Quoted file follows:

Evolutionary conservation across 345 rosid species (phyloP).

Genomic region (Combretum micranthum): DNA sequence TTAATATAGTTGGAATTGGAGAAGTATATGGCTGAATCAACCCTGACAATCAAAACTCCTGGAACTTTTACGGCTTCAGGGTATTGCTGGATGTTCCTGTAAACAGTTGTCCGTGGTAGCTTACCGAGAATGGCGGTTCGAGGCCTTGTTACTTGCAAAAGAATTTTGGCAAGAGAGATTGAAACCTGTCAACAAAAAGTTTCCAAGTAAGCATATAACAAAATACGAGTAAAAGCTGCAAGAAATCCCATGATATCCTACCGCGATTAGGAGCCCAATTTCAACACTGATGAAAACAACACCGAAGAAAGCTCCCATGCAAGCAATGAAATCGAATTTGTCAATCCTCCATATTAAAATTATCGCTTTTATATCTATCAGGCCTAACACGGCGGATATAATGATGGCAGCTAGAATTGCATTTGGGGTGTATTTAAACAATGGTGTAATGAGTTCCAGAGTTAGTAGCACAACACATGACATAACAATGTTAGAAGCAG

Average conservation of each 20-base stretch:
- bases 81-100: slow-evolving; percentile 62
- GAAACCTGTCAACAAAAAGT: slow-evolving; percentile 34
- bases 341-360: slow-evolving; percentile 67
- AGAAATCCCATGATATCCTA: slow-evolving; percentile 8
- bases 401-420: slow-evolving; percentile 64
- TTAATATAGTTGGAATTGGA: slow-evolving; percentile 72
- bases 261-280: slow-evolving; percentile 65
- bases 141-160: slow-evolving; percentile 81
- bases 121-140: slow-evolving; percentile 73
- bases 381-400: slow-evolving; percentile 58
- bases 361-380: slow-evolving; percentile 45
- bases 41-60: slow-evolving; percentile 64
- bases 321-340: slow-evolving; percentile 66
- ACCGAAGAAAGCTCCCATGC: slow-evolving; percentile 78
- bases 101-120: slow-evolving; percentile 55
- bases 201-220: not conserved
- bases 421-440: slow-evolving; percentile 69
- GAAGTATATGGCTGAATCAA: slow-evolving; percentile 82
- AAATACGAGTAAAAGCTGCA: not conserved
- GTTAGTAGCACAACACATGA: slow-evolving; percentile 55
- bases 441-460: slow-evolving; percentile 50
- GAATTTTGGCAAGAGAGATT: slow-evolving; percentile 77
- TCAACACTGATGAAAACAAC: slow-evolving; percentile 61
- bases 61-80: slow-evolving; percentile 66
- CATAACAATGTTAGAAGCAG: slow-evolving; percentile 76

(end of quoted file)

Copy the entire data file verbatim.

Evolutionary conservation across 345 rosid species (phyloP).

Genomic region (Combretum micranthum): DNA sequence TTAATATAGTTGGAATTGGAGAAGTATATGGCTGAATCAACCCTGACAATCAAAACTCCTGGAACTTTTACGGCTTCAGGGTATTGCTGGATGTTCCTGTAAACAGTTGTCCGTGGTAGCTTACCGAGAATGGCGGTTCGAGGCCTTGTTACTTGCAAAAGAATTTTGGCAAGAGAGATTGAAACCTGTCAACAAAAAGTTTCCAAGTAAGCATATAACAAAATACGAGTAAAAGCTGCAAGAAATCCCATGATATCCTACCGCGATTAGGAGCCCAATTTCAACACTGATGAAAACAACACCGAAGAAAGCTCCCATGCAAGCAATGAAATCGAATTTGTCAATCCTCCATATTAAAATTATCGCTTTTATATCTATCAGGCCTAACACGGCGGATATAATGATGGCAGCTAGAATTGCATTTGGGGTGTATTTAAACAATGGTGTAATGAGTTCCAGAGTTAGTAGCACAACACATGACATAACAATGTTAGAAGCAG

Average conservation of each 20-base stretch:
- bases 81-100: slow-evolving; percentile 62
- GAAACCTGTCAACAAAAAGT: slow-evolving; percentile 34
- bases 341-360: slow-evolving; percentile 67
- AGAAATCCCATGATATCCTA: slow-evolving; percentile 8
- bases 401-420: slow-evolving; percentile 64
- TTAATATAGTTGGAATTGGA: slow-evolving; percentile 72
- bases 261-280: slow-evolving; percentile 65
- bases 141-160: slow-evolving; percentile 81
- bases 121-140: slow-evolving; percentile 73
- bases 381-400: slow-evolving; percentile 58
- bases 361-380: slow-evolving; percentile 45
- bases 41-60: slow-evolving; percentile 64
- bases 321-340: slow-evolving; percentile 66
- ACCGAAGAAAGCTCCCATGC: slow-evolving; percentile 78
- bases 101-120: slow-evolving; percentile 55
- bases 201-220: not conserved
- bases 421-440: slow-evolving; percentile 69
- GAAGTATATGGCTGAATCAA: slow-evolving; percentile 82
- AAATACGAGTAAAAGCTGCA: not conserved
- GTTAGTAGCACAACACATGA: slow-evolving; percentile 55
- bases 441-460: slow-evolving; percentile 50
- GAATTTTGGCAAGAGAGATT: slow-evolving; percentile 77
- TCAACACTGATGAAAACAAC: slow-evolving; percentile 61
- bases 61-80: slow-evolving; percentile 66
- CATAACAATGTTAGAAGCAG: slow-evolving; percentile 76